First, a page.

#BLACK LIVES MATTER has hit the entire world with a heavy force for all of us to reckon with. “What does it mean? Do not Asian lives matter too; what about white ones?” my son asked me. He then shared with me that his classmates are calling themselves “white privileged,” which makes him feel like he should be ashamed somehow. I am not going to lie, this had me defensive for a moment. I do not want my son to feel ashamed that we are a medium-to-high income household and live in a beautiful neighborhood that has minimal crime rates. I work 50 plus hours every week; my husband works a full-time job, and we have three college degrees between us.
I began to respond with, “We have what we have because we have worked hard, very hard. I worked hard throughout school and I had to pay all my own school loans myself. I have never received a handout.”
But then, I had to counter my defense and explain to my son that Black Lives Matter doesn’t mean that only Black Lives Matter and that I don’t feel that he or I can really comment on what “white privilege” feels like unless we are Black, Asian, Hispanic or another ethnicity of color. Honestly, it is not about how we feel at all. It is about acknowledging and understanding something that we may not ever experience. I will never know what it feels like to be a Black woman. I have never had to experience racism because of my color, but I have experienced it for being a Jewish woman.
My son is fortunate to have never faced real anti-Semitism. As editor of the Atlanta Jewish Times, I publish stories about anti-Semitism in schools all the time. Yet I was still faced with trying to teach my son, and even myself, a little more understanding of what white privilege is verses racism.
In my effort, I came to understand that white privilege is not suggesting that white people have never struggled. And white privilege is not the assumption that everything a white person has accomplished is unearned; most white people who have reached a high level of success worked extremely hard to get there. Instead, white privilege should be viewed as an advantage, separate from one’s level of income or effort in life to accomplish their goals.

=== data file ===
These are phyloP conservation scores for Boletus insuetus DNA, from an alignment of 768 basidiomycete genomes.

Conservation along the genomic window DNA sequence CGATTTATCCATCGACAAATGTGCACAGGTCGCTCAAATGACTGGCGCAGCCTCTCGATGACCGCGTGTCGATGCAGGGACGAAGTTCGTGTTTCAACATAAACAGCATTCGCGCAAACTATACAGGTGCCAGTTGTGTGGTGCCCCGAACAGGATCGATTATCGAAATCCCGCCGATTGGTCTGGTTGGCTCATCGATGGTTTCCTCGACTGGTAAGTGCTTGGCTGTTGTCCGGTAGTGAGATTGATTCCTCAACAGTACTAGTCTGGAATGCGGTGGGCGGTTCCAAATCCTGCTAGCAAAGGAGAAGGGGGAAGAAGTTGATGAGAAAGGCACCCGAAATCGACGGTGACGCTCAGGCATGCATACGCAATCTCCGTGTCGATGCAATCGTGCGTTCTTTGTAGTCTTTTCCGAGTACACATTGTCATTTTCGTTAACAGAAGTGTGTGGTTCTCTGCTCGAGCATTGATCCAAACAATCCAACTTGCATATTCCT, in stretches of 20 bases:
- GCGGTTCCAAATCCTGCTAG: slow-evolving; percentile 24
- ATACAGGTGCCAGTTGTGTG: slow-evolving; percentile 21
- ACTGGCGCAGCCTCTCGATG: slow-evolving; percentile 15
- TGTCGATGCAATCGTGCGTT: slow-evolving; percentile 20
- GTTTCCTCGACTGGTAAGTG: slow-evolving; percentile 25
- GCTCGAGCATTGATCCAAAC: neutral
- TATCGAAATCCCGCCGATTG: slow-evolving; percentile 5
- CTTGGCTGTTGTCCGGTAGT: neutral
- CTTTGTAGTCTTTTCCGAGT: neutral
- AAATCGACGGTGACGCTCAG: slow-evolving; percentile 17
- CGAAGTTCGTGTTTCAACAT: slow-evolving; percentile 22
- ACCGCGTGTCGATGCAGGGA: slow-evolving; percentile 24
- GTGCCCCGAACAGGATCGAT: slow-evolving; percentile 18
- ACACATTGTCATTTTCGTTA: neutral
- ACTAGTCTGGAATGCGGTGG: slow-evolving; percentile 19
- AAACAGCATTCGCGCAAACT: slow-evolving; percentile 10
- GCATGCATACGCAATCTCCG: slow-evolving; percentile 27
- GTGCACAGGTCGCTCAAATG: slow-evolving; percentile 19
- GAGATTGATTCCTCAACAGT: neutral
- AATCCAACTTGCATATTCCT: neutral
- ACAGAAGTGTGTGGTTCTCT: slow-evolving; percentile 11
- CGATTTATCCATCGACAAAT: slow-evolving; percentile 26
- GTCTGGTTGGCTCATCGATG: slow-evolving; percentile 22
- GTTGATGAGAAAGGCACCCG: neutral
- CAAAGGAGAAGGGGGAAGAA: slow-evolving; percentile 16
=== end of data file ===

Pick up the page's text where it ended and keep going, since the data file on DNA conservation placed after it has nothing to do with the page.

On one hand, we are privileged because we are white and on the other, we are singled out because we are Jewish. I am not sure if it was really getting through to my son, so I just leveled with him and said, Black Lives Matter because Black Lives Matter, not because any other life does not matter. You can agree that Black Lives Matter and still believe that all lives matter, because they do.
Recently our society has witnessed the loss of Black life in the state of Minnesota and two lives in Georgia. It is important to grieve, regardless of color, and attempt to understand someone else’s loss, pain and feelings. We are white privileged because we do not know what it is like to be discriminated against because of our color.
As Jewish communities around the world suffer a great deal of discrimination and hate because they are Jewish, we should be aware of the feelings of others, always acknowledging their pain, and being supportive of their efforts to ensure their voices are heard.
All lives matter and that means that Black Lives Matter.
Disclaimer: This editorial’s references to Black Lives Matter (BLM) is only suggesting the movement and sentiment itself, and does not speak of The Black Lives Matter Global Network Foundation, or BLM Global Network Foundation as an organization in any way.